Northeast AsiaWeapons Proliferation

U.S. urges discussions with PRC on nuclear risk reduction


The United States does not expect formal nuclear arms-control negotiations with the People’s Republic of China (PRC) to start soon, but it wants discussions to begin on practical risk-reduction measures, a senior U.S. official said.

Pranay Vaddi, the National Security Council’s senior director for arms control, disarmament and nonproliferation, told a Washington, D.C.-based think tank that it was important to have initial arms control talks with the PRC in November 2023. But he stressed the need to involve key Chinese decision makers or influencers on the country’s nuclear posture.

“We know that we are not going to leap into formal arms control negotiations anytime soon. We know that their arsenal is still being built up,” Vaddi told the Center for Strategic and International Studies in mid-January 2024. “On the arms control front, we really want to see China respond to some of our more substantive ideas on risk reduction, and we’re still waiting to see if they will.”

The November talks were the first between the nations on nuclear arms control in nearly five years and came amid growing U.S. concerns about the People’s Liberation Army’s (PLA) nuclear buildup.

During their summit that same month, U.S. President Joe Biden and Chinese Communist Party General Secretary Xi Jinping announced a resumption of military-to-military dialogue. The U.S. and the PRC held two days of military talks in Washington recently, the first such discussions since mid-2022.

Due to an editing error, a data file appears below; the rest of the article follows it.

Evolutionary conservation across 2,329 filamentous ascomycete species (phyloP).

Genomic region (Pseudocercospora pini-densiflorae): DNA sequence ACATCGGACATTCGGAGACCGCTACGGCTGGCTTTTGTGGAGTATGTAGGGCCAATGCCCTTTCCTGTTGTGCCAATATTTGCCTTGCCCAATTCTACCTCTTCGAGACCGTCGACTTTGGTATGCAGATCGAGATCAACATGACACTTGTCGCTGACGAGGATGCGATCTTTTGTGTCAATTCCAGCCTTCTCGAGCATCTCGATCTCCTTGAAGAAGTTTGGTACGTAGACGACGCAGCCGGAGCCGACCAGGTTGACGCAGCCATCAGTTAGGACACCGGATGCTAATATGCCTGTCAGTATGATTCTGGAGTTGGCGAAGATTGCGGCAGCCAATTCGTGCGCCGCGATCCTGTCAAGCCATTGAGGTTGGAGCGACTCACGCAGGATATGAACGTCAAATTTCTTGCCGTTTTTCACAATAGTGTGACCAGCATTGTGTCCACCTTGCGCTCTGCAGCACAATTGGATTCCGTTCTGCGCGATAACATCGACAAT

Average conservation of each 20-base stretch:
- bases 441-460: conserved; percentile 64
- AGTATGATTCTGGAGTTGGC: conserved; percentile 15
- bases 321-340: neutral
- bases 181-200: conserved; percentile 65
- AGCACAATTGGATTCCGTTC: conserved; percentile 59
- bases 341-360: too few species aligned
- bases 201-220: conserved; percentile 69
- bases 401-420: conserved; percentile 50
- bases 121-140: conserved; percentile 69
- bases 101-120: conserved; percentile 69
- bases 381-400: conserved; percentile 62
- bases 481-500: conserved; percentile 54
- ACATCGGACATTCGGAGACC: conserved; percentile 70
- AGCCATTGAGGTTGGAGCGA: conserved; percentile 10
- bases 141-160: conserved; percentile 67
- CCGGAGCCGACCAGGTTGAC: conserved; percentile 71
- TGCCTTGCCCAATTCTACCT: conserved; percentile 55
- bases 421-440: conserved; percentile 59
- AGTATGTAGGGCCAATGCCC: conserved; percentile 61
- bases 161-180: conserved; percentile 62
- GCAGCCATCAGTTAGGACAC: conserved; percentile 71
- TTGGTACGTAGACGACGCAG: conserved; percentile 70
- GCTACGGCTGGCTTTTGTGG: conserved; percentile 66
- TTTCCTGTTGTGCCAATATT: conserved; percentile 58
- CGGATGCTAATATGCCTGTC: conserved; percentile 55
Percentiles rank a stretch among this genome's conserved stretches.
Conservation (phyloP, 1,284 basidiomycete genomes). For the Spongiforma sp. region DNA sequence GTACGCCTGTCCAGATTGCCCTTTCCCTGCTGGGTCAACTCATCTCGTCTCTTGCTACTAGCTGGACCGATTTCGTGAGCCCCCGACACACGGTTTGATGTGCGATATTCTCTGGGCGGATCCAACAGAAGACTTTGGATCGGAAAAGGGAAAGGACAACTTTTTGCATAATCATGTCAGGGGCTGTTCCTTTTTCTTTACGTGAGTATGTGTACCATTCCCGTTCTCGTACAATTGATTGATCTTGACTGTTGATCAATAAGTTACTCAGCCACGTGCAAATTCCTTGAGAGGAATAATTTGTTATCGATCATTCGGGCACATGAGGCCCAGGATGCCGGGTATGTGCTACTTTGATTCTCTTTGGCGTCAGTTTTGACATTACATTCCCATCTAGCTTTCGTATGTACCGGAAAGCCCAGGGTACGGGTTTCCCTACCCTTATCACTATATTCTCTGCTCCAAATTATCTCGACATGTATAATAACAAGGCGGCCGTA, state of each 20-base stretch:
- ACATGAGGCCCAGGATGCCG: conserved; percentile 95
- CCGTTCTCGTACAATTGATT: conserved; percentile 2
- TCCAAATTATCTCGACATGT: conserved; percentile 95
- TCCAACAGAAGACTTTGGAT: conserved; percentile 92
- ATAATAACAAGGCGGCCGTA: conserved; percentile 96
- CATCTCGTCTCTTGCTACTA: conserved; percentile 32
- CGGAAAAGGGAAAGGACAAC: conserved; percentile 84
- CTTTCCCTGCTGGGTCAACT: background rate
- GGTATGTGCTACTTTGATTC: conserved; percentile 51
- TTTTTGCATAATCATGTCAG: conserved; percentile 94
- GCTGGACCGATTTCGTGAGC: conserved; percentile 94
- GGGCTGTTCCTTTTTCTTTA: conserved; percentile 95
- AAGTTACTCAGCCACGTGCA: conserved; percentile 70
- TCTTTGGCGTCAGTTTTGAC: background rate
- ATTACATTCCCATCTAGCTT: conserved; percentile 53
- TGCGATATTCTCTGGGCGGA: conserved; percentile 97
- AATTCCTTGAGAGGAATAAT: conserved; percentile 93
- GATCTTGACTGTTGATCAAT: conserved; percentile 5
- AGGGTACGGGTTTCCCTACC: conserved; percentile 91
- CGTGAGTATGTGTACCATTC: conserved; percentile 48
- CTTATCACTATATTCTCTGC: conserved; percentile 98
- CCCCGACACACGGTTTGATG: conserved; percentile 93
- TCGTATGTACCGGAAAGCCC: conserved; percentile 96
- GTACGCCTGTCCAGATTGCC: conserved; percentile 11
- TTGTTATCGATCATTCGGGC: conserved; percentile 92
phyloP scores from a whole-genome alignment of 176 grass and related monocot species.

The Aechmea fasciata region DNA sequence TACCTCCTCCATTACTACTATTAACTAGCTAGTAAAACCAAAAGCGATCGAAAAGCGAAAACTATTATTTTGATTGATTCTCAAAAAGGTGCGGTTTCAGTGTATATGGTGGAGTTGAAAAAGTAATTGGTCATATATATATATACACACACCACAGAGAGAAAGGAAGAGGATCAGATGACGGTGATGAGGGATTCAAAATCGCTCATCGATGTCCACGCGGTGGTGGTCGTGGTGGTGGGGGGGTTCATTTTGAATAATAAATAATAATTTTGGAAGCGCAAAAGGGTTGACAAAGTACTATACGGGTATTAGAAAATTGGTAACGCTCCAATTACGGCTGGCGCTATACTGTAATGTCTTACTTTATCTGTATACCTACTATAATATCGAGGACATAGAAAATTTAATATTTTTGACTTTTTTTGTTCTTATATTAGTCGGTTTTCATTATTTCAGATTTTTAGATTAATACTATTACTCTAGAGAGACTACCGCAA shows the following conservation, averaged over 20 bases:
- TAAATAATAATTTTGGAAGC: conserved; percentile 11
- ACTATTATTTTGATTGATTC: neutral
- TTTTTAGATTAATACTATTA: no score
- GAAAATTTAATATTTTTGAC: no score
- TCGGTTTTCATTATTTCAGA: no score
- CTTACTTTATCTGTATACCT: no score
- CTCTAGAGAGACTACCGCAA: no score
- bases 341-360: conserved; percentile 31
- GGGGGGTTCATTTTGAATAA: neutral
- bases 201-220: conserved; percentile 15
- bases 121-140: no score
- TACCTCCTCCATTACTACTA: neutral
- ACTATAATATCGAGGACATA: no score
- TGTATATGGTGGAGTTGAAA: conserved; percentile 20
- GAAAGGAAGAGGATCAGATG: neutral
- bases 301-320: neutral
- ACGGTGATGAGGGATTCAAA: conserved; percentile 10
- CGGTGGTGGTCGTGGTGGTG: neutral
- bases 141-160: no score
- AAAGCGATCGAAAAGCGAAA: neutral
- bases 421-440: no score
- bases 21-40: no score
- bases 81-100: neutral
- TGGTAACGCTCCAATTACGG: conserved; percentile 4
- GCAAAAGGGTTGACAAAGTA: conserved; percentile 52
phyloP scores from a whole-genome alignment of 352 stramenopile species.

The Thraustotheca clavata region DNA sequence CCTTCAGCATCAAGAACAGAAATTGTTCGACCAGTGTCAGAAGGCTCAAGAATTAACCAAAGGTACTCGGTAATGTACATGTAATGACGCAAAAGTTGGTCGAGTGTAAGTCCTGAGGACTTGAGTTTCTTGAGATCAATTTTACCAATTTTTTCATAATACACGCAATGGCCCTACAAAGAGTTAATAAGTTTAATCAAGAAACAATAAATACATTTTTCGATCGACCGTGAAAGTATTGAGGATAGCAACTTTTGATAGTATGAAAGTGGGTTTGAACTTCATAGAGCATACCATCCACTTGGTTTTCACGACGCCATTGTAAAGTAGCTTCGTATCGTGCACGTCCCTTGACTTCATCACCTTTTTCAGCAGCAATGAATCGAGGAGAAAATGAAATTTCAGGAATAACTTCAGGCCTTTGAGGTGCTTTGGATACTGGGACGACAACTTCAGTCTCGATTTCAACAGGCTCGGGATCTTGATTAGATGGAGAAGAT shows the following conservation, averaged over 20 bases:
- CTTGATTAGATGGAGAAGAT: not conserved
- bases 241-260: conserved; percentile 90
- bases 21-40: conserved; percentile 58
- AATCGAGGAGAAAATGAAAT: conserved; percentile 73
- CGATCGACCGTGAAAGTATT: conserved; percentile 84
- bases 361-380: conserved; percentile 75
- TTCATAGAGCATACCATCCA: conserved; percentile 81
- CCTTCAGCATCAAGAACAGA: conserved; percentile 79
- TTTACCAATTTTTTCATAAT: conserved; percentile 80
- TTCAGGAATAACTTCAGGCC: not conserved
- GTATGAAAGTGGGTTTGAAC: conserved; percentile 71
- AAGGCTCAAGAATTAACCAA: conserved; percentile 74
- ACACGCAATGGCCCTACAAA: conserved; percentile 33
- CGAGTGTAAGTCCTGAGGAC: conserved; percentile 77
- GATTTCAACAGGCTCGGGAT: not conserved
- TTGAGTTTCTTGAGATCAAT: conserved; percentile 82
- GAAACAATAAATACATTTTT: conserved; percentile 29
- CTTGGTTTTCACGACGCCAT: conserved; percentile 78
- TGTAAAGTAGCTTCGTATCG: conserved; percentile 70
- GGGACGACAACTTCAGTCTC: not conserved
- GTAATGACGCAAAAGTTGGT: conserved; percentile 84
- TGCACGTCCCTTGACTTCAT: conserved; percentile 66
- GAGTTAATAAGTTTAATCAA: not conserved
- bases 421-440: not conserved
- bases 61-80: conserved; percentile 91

“As it relates to arms control, we want to see some practical measures start to get discussed,” Vaddi said, whether those talks are bilateral or in the context of the United Nations Security Council’s permanent members: France, the PRC, Russia, the United Kingdom and the U.S.

“For us to have an actual channel devoted to these issues, we want to use these channels for specific purposes, and that’s to solve some of these problems that we’ve identified,” he said.

The PRC has more than 500 operational nuclear warheads and likely will have over 1,000 by 2030, the U.S. Defense Department reported in October 2023.

The U.S. has a stockpile of about 3,700 nuclear warheads, of which more than 1,400 strategic nuclear warheads are deployed.

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